My daughter’s middle name is Ross. Had she been born a boy, her first name would have been Ross. This was decided long before I made up names for my reproductive matter and assigned real live faces to the sperm donors. That the real live face I assigned to the donor who would help me conceive Mia was actually Ross is a coincidence. You see, my grandfather’s middle name was Ross, and even before the attempts at conception began in earnest, I knew I wanted my child to have that name. I wanted him to be a part of my child, not just in spirit and in my mind, but in my child’s mind as well. Someday I will tell Mia about my Papa, her namesake, and she will know him through me, and this will make me happy. Only having him here in person, a real living presence in her life, would make me happier.

But then, a part of me believes this has already happened. That in some cosmic way, Mia was with him before she was with me. That the curl in her hair and the iron in her young will came from him. That now, when she cannot really communicate her experiences, she remembers him, and later, when she can communicate, she will have forgotten their meeting. And I will be there to fill in the gaps.

Posted in Mia

3 thoughts on “Breaking the epidural silence, and other random thoughts [*EDITED]

  1. de-lurking to comment on the childbirth process. I ended up with a c-section after getting a fever and pushing for 3 hours. I became very depressed because I felt like I had failed. It took a long time before I could even watch “baby story” or anything that showed a vaginal birth. Ultimately I realized it was out of my control and the most important thing was that my son is here and healthy. Other people’s opinions about how he got here is not important.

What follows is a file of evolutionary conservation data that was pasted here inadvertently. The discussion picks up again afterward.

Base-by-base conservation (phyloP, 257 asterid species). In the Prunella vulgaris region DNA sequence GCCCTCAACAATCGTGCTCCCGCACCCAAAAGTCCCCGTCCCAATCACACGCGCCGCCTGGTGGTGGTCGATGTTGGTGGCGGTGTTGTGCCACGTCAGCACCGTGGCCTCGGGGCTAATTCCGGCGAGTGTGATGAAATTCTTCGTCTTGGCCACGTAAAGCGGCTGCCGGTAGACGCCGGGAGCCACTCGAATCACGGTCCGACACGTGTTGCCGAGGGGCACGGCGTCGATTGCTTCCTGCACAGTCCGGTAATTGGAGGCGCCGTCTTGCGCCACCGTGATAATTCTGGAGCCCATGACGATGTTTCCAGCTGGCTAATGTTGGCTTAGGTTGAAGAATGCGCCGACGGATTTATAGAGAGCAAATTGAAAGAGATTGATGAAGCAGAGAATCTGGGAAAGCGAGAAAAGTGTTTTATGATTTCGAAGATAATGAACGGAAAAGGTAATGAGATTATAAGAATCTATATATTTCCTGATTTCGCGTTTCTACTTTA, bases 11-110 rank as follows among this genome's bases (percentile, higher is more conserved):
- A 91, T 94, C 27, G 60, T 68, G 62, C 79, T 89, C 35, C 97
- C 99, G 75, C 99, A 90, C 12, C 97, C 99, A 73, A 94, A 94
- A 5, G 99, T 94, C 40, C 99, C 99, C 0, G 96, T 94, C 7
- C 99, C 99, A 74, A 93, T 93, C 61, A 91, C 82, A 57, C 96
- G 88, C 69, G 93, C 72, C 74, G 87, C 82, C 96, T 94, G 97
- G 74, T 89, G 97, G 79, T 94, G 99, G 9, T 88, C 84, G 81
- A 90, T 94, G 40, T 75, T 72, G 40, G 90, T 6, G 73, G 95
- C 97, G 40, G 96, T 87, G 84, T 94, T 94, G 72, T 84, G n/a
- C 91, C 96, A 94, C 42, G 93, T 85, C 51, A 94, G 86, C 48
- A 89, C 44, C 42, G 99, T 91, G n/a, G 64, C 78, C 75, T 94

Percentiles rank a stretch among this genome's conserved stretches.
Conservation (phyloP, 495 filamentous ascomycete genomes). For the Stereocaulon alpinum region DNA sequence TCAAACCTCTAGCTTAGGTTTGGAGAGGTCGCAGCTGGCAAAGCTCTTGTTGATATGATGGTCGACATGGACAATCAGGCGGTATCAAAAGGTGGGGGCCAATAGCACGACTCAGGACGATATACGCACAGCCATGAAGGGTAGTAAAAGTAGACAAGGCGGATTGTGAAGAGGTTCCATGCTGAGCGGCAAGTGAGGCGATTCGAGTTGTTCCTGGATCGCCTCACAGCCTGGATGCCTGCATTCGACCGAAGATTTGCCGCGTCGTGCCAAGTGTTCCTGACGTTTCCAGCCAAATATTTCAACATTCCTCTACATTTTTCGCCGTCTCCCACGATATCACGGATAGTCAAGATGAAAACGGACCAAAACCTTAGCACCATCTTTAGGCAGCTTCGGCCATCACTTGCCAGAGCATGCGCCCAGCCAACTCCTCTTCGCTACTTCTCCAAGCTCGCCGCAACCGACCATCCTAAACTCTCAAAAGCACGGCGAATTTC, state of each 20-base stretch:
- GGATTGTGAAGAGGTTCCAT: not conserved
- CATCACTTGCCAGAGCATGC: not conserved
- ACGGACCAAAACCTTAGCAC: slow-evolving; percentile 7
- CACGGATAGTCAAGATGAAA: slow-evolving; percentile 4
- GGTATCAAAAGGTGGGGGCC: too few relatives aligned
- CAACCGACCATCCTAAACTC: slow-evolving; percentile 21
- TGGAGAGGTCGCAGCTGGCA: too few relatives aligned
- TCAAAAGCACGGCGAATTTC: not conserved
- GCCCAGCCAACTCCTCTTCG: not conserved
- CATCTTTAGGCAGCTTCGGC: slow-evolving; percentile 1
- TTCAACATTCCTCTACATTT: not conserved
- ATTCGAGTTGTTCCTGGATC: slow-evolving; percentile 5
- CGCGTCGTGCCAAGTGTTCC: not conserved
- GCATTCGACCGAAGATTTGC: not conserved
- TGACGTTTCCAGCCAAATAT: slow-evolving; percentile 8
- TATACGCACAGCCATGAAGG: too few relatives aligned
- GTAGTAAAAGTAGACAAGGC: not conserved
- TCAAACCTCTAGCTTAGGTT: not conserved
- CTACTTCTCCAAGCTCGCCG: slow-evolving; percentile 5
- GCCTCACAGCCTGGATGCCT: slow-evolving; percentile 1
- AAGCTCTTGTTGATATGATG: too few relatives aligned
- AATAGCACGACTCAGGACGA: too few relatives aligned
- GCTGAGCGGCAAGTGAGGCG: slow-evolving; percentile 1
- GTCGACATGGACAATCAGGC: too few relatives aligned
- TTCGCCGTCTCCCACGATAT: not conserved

2. Well, I have never given birth and don’t want to, but in the same situation, I would go with the drugs.

    My SIL, who just gave birth to my nephew a week ago, had epidurals with all three of her children. She’s a nurse and will flatly tell you anyone who thinks it’s wrong to be as comfortable as possible during childbirth is crazy.

    My mother, on the other hand, had all five of us naturally. This is what she will tell you, but the truth of the matter is they gassed her and someone else pushed the babies out of her. She is one of those nasty individuals who makes comments about women who do have epi’s and drugs.

    I think you are right on in your assessment of the situation. It’s your responsibility to be as healthy as possible while giving birth. If that means epi, that’s what it means.

    Oh, and the story about your grandfather was so sweet it had me in tears also.

Leave a Reply

Fill in your details below or click an icon to log in:

WordPress.com Logo

You are commenting using your WordPress.com account. Log Out /  Change )

Google photo

You are commenting using your Google account. Log Out /  Change )

Twitter picture

You are commenting using your Twitter account. Log Out /  Change )

Facebook photo

You are commenting using your Facebook account. Log Out /  Change )

Connecting to %s